The DOT, Drug Testing, and the Changing Marijuana Landscape
Marijuana and the Federal Law
The Federal Motor Carrier Safety Administration (FMCSA) regulates truck driver use and testing for marijuana and other drugs. Federal drug testing includes mixtures and synthetic versions. The testing protocols and procedures are set out in the Code of Federal Regulations (CFR) – https://www.transportation.gov/odapc/part40
As every CDL holder should know, drivers can be tested in the following circumstances:
- Pre-employment screening
- Post-accident (when a fatality, injury or vehicle tow-away is involved)
- Random testing
- Reasonable suspicion
- Return-to-duty and follow-up, following a positive test
In each of these instances, the test will reveal if there is the presence of marijuana. If the level is above the regulated cutoff points, the driver will legally have failed the drug test, irrespective of whether the driver was “inebriated” at the time the test samples were taken.
On the horizon at the FMCSA is the Commercial Driver’s License Drug & Alcohol Clearinghouse. The launch is expected in early 2020, the clearinghouse will contain the results of federal drug tests for five years or after a driver completes a return-to-duty test, whichever is later. Motor carriers will be able to query the clearinghouse to see whether a potential hire has a record of positive tests. Click on the following link for more information regarding the Clearinghouse – https://clearinghouse.fmcsa.dot.gov/
What are the Different Classes of Drugs for Drug Tests?
DOT drug tests require laboratory testing for the following five classes of drugs:
- Opiates – opium and codeine derivatives
- Amphetamines and methamphetamines
- Phencyclidine – PCP
Marijuana is still considered a Schedule 1 drug by the federal government. Federal law always overrules state and local laws. If you test positive for THC, this is a legal nightmare for trucking companies. If you smoke marijuana while off-duty, and not drive while under the influence, you can still test positive for THC for up to 30 days. Due to DOT regulations, failing a single drug test is grounds for termination. It does not matter if it is legal in that state and you consumed marijuana while off duty. The DOT is a federal agency and they have a zero-tolerance policy.
What are the Effects of Marijuana?
Studies have clearly demonstrated that marijuana does impair recognition and physical reactions needed for safe driving:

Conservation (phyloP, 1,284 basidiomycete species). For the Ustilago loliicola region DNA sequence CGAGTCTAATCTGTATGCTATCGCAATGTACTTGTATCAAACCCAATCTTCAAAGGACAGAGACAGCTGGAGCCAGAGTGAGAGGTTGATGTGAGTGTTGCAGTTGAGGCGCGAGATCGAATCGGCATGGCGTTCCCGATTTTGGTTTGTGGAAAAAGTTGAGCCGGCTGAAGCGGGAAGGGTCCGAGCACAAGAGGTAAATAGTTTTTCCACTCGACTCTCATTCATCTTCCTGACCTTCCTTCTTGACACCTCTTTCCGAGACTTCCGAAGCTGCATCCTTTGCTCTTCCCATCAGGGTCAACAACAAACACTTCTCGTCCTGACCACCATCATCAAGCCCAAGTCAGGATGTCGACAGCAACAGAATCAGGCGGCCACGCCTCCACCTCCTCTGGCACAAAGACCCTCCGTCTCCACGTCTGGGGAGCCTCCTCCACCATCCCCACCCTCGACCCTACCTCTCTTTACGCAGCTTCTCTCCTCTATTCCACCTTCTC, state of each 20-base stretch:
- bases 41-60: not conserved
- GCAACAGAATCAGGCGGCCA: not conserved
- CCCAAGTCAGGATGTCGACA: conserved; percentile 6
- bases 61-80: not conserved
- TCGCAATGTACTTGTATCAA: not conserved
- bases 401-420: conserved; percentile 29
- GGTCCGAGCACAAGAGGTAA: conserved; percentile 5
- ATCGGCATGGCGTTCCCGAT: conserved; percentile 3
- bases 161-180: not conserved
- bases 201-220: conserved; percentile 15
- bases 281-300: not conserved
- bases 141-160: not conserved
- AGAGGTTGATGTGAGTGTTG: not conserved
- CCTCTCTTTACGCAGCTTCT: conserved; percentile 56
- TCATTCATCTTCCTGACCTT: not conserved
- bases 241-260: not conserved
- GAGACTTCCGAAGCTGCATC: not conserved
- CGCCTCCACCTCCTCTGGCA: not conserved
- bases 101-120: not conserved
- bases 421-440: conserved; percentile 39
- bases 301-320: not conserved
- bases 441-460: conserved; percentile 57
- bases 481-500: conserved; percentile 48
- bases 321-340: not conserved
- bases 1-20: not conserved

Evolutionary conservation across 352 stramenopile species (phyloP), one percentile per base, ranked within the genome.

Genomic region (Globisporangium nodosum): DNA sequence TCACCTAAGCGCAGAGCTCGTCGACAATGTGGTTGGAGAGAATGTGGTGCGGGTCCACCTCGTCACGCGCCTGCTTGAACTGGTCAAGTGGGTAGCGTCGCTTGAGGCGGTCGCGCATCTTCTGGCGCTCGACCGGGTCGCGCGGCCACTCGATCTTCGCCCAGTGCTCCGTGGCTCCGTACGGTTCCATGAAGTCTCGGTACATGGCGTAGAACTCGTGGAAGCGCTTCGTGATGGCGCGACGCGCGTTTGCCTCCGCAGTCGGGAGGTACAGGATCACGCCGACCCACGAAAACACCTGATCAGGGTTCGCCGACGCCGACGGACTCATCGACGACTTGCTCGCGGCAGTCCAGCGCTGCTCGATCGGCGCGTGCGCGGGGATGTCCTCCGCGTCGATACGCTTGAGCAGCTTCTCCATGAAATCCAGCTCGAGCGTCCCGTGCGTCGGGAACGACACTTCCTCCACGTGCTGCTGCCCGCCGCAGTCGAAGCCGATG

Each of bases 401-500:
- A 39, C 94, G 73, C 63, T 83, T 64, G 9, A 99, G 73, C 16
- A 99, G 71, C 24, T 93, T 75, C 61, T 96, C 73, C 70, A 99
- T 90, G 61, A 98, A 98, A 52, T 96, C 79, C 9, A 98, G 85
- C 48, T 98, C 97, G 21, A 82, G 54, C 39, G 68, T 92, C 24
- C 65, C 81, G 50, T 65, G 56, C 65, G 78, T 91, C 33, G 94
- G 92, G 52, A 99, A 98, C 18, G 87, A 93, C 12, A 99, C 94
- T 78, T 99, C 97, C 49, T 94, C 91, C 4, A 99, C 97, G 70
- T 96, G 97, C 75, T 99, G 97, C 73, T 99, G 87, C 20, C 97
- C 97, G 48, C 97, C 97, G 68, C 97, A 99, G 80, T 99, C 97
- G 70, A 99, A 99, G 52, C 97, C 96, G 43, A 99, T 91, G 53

- Attention: Safe driving requires the reception, distinguishing and prioritization of numerous stimuli – from road signs to other drivers to pavement conditions. It reduces the ability of drivers to juggle more than one thing at once.
- Reaction: Being “mellow” may limit a driver’s sense of aggravation, but it also slows reaction times.
- Lane position: A driver’s ability to steadily control the vehicle is impaired by marijuana intoxication. This is often seen by movement within a lane. A marijuana-intoxicated driver may attempt to compensate for his slower reactions and impaired control by increasing his following distance from other vehicles.
While standard roadside field sobriety tests are used for alcohol, such testing is not evidence of active impairment or intoxication for marijuana due to the body’s mechanisms for processing THC. Unlike alcohol, THC in blood tests are not reliable indicators of driver impairment. The National Highway Transportation Safety Administration offers evidence that some state laws allow an individual to be charged with a DUI if they test positive for THC derivatives in urine following arrest, which indicates marijuana use in past 30 days but not necessarily recent marijuana use.
Federal funds are being used to educate prosecutors and judges on drug-impaired driving cases, efforts to prosecute drug-impaired driving have been met with numerous setbacks.
How have the Laws Regarding Marijuana Changed?
Laws regarding marijuana have changed drastically in the last 5 to 6 years. Only five states maintain an outright prohibition on marijuana possession and use. Those states are Alabama, Idaho, Kansas, Nebraska and South Dakota. With 31 states legalizing medical marijuana, 10 states plus DC legalizing recreational use, nationwide legalization in Canada (recreational use) and Mexico (medical use), marijuana-induced driving under the influence (DUI) is a growing safety concern.
Despite a changing landscape nationally regarding the legality of marijuana use and questions regarding employment-based drug tests, there’s little that’s changed for the trucking industry. Truck drivers must still test negative for use of marijuana and fleets must maintain a drug testing program. Regardless of state laws, commercial drivers still fall under federal government guidelines. Even in states where marijuana is considered legal, it is still illegal to drive while impaired by any substance. No matter how the federal laws might change, there will still be strict regulations in place by the DOT to keep impaired drivers from getting behind the wheel of a commercial vehicle. It is not just drivers either, as it is illegal to transport marijuana in planes or any other form of transportation. These laws do make it difficult for medical marijuana users who have verified medical ailments which marijuana has been proven to treat.
Considering all the strict regulations and laws, it is unlikely that the DOT or trucking companies will ever relent, no matter how mainstream the use of marijuana becomes. It is a liability issue for truck drivers and trucking companies and will most likely remain federally prohibited for some time.
Fleetowner, April 4, 2019 “Increasing Marijuana Legalization and Use Raises Concerns For Trucking”, Steve Vaughn.
TrucknewsJJ, May 9,2019, “Fleets Must Maintain Drug Testing Regimen Despite Changing Marijuana Landscape”, James Jaillet.